Every where I look, I see people getting married and having babies. It seems peculiar because I never recalled seeing them in such overwhelming quantities before, but all of a sudden there they are, at my local café, on my Facebook feed, at the bookshop, cropping up in chats, texts and emails from friends and family. This evidence before my very eyes seems to run in direct contrast to the statistical reality that fewer and fewer people are getting married and choosing to have children, but whatever. I’m seeing it. Therefore it’s there.
We help make sense of the world by looking around us. With everything we take in with our senses, we piece together, bit by bit, how things are, what they mean, and why they are that way. Often we place such emphasis on this sensory information that we fail to acknowledge the individual, psychological filters this information passes through in order to reach our smart, little brain boxes. The reality of this situation is that there isn’t an irregularly massive number of people getting married and having babies, rather I’ve been thinking more about marriage and babies (due to societal pressure, a close friend’s upcoming wedding, seeing a photo of Megan Fox’s unusually attractive offspring, etc) and therefore, all evidence of marriage and babies has become disproportionally emphasised by nothing more than my mind’s inclination to see it. There are plenty of people I know, see, FB stalk, who aren’t getting married and producing small people, but these guys don’t work with my current theory that “EVERYONE IS GETTING MARRIED AND HAVING BABIES”, so I disregard them, and instead focus on those who make me feel like I’m RIGHT.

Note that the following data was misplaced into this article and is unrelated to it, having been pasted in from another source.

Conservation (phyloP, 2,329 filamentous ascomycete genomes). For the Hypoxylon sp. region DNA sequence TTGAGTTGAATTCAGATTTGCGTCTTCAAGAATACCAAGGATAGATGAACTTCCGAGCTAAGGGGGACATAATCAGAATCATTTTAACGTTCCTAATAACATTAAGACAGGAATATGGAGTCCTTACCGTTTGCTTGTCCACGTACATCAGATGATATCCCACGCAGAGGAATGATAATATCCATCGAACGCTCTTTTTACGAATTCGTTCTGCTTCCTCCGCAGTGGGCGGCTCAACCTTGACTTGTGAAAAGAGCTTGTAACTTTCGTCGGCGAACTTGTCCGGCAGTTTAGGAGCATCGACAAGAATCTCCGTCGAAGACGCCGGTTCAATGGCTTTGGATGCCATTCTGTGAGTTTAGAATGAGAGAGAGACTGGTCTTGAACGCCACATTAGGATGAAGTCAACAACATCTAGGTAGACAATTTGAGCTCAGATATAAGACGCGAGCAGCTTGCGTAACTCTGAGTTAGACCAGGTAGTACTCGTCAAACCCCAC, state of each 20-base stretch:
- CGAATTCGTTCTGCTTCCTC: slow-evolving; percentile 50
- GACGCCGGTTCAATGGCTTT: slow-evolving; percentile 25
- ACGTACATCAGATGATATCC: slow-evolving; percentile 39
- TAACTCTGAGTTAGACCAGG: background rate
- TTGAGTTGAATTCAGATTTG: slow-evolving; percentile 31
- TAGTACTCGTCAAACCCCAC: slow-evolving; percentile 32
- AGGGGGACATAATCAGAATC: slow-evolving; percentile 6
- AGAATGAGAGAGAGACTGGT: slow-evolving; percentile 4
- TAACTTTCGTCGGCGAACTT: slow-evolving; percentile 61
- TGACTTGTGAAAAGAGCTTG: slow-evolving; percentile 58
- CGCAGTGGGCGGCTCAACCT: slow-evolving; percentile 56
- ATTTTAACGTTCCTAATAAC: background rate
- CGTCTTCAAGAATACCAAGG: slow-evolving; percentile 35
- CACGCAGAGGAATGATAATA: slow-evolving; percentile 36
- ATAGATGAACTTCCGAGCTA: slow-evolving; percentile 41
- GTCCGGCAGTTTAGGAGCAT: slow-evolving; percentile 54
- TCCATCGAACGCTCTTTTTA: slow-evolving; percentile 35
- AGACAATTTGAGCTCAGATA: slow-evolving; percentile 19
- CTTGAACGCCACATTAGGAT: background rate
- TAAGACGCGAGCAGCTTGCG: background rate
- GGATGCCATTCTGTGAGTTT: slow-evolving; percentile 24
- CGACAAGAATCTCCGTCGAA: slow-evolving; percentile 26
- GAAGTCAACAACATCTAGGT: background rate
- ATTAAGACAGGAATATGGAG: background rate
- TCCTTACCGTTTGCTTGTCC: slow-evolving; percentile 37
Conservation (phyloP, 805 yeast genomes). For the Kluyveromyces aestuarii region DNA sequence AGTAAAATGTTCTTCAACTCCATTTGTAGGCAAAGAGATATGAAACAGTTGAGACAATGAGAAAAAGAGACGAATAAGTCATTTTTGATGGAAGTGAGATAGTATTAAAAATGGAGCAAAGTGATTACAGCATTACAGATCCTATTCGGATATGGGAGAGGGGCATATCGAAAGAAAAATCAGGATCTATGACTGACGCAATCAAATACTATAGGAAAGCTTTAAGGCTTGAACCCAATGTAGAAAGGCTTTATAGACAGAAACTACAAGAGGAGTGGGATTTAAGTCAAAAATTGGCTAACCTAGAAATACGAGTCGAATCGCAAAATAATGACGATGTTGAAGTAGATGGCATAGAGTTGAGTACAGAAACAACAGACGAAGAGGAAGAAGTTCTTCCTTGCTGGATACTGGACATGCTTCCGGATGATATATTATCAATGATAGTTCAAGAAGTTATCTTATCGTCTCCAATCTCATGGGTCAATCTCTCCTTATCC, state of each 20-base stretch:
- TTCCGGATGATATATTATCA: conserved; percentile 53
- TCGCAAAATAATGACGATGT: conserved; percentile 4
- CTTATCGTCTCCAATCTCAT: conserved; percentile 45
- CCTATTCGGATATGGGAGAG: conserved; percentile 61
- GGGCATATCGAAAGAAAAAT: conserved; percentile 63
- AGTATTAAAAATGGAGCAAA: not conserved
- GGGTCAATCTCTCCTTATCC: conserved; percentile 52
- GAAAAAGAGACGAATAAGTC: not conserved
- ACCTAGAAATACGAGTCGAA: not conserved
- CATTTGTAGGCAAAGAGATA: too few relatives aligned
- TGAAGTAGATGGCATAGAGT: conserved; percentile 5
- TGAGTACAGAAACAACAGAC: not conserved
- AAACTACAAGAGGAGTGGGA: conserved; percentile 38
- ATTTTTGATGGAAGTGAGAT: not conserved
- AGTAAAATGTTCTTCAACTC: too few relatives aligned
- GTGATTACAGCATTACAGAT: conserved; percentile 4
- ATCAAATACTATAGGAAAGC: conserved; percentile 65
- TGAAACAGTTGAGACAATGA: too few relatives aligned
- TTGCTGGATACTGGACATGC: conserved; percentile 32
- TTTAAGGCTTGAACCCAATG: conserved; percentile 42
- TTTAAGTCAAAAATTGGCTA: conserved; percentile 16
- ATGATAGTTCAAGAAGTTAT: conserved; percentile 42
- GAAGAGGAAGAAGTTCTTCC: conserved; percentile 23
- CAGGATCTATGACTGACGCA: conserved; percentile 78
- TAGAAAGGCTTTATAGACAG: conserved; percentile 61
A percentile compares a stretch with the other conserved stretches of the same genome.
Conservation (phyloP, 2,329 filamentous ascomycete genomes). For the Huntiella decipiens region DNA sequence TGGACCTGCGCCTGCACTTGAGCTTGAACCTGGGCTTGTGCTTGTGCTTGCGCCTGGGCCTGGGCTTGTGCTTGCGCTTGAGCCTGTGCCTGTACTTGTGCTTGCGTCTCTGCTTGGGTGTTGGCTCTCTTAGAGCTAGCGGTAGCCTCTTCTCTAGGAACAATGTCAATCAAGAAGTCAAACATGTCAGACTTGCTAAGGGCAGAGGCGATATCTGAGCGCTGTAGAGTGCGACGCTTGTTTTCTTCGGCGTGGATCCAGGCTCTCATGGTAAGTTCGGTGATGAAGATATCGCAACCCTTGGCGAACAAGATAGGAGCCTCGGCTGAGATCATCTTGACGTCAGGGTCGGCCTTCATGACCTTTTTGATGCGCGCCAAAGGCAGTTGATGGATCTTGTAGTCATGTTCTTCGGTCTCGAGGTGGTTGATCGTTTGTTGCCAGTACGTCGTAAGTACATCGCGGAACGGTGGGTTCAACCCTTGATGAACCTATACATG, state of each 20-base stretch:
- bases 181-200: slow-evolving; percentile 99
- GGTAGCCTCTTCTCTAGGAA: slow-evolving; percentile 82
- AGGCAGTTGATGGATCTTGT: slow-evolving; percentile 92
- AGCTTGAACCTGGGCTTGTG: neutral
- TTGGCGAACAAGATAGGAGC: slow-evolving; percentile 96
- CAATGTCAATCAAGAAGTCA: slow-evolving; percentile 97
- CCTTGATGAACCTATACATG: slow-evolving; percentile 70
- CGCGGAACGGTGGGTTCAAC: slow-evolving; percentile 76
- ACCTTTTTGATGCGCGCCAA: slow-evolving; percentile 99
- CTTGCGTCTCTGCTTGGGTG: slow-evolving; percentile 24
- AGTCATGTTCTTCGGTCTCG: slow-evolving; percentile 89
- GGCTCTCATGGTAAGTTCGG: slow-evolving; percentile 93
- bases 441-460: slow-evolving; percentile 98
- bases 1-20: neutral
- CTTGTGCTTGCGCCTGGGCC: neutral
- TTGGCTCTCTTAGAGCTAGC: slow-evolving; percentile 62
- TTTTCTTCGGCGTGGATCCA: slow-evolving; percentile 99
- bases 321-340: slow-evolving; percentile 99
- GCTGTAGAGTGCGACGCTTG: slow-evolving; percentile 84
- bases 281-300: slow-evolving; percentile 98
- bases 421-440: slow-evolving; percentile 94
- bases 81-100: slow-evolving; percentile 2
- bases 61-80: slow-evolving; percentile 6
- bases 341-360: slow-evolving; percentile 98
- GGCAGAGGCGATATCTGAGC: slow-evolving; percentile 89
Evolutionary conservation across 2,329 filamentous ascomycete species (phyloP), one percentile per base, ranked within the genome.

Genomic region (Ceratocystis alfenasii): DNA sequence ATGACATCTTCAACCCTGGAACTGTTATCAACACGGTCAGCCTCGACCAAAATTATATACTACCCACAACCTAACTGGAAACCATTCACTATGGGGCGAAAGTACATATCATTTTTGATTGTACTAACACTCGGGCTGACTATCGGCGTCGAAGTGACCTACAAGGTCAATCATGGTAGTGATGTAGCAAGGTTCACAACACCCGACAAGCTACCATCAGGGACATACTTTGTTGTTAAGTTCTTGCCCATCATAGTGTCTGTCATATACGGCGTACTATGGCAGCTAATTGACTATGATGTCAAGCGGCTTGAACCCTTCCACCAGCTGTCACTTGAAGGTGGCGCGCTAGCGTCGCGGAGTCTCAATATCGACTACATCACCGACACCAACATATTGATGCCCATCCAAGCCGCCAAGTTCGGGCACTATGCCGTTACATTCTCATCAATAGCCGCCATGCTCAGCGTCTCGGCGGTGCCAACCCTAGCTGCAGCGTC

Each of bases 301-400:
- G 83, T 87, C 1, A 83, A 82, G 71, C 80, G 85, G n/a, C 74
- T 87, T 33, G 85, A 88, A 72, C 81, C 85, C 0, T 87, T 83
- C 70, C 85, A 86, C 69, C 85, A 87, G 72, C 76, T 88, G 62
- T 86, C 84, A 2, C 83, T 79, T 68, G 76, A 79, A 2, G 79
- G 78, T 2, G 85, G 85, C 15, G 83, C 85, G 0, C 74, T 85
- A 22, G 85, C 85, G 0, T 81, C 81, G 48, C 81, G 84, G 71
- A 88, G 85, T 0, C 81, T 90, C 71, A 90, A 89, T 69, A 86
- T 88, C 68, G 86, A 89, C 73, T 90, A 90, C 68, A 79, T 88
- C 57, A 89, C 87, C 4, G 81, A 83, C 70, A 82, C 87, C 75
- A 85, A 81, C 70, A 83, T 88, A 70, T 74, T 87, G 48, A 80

“Cognitive scientists have studied our natural tendency to look only for corroboration; they call this vulnerability to the corroboration error the confirmation bias”. And we humans are complete suckers for it. We see what we want to see, when we want to see it, and are reluctant to change our minds about it. Changing our minds about beliefs we hold to be true takes a lot more effort and consideration than continuing to reinforce any pre-existing beliefs. We’re keen to understand new things with as little energy expended as possible. In which case, we give things explanations and/or narratives to help store new information in an accessible location of our mental Kennards, and explanations that further reinforce existing beliefs are the easiest and most convenient method of storage! Only, when we’re a long way off being right, it takes a helluva lot for us to see the other side (imagine how sensible it seemed to once believe the earth was flat!)
Anais Nin said “We don’t see things are they are, we see them as we are” and you should try and remember that when you’re feeling chubby and ugly and every person you (choose to) see looks like Kate Moss, or when you’re feeling like a professional failure and everyone you (selectively) hear about is getting record deals and Harvard scholarships. If you’re anything like me, your mind is your personal saboteur, fashioning the world around you to make your mistakes and shortcomings even more graphic and pitiful. But remember, even though it often feels like you’re just taking the world in as a cool and impartial observer, we forget about those filters that shape and distort, emphasise and neglect, and churn out weddings and babies on every Insta post and street corner.
(Quote taken from Nicolas Nassim Taleb’s Black Swan. Image via Pinterest)